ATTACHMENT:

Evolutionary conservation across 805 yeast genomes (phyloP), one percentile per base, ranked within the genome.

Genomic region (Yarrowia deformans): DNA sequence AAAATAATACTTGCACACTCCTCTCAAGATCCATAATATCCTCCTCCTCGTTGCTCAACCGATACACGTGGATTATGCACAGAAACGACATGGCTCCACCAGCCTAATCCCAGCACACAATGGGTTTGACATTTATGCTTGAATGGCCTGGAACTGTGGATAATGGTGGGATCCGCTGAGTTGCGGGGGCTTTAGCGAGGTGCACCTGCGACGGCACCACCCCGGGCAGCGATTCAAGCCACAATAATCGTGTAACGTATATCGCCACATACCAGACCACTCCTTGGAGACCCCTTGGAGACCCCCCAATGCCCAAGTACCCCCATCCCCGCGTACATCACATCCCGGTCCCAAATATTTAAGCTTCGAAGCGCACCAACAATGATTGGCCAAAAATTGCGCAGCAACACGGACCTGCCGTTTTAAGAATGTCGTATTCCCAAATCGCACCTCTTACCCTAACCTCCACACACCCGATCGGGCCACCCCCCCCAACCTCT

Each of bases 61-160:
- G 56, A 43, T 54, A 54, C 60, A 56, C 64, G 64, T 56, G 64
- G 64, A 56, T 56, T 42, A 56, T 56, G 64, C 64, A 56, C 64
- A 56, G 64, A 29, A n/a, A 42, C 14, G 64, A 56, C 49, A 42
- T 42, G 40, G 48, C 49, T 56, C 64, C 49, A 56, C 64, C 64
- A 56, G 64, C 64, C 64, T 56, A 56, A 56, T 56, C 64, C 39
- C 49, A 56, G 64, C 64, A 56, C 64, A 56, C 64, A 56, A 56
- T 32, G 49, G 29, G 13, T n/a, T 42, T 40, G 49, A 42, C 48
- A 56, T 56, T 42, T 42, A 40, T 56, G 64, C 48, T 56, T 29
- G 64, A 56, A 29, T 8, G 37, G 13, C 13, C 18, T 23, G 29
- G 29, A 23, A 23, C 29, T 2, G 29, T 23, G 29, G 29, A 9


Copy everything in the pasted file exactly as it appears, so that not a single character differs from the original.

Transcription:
Evolutionary conservation across 805 yeast genomes (phyloP), one percentile per base, ranked within the genome.

Genomic region (Yarrowia deformans): DNA sequence AAAATAATACTTGCACACTCCTCTCAAGATCCATAATATCCTCCTCCTCGTTGCTCAACCGATACACGTGGATTATGCACAGAAACGACATGGCTCCACCAGCCTAATCCCAGCACACAATGGGTTTGACATTTATGCTTGAATGGCCTGGAACTGTGGATAATGGTGGGATCCGCTGAGTTGCGGGGGCTTTAGCGAGGTGCACCTGCGACGGCACCACCCCGGGCAGCGATTCAAGCCACAATAATCGTGTAACGTATATCGCCACATACCAGACCACTCCTTGGAGACCCCTTGGAGACCCCCCAATGCCCAAGTACCCCCATCCCCGCGTACATCACATCCCGGTCCCAAATATTTAAGCTTCGAAGCGCACCAACAATGATTGGCCAAAAATTGCGCAGCAACACGGACCTGCCGTTTTAAGAATGTCGTATTCCCAAATCGCACCTCTTACCCTAACCTCCACACACCCGATCGGGCCACCCCCCCCAACCTCT

Each of bases 61-160:
- G 56, A 43, T 54, A 54, C 60, A 56, C 64, G 64, T 56, G 64
- G 64, A 56, T 56, T 42, A 56, T 56, G 64, C 64, A 56, C 64
- A 56, G 64, A 29, A n/a, A 42, C 14, G 64, A 56, C 49, A 42
- T 42, G 40, G 48, C 49, T 56, C 64, C 49, A 56, C 64, C 64
- A 56, G 64, C 64, C 64, T 56, A 56, A 56, T 56, C 64, C 39
- C 49, A 56, G 64, C 64, A 56, C 64, A 56, C 64, A 56, A 56
- T 32, G 49, G 29, G 13, T n/a, T 42, T 40, G 49, A 42, C 48
- A 56, T 56, T 42, T 42, A 40, T 56, G 64, C 48, T 56, T 29
- G 64, A 56, A 29, T 8, G 37, G 13, C 13, C 18, T 23, G 29
- G 29, A 23, A 23, C 29, T 2, G 29, T 23, G 29, G 29, A 9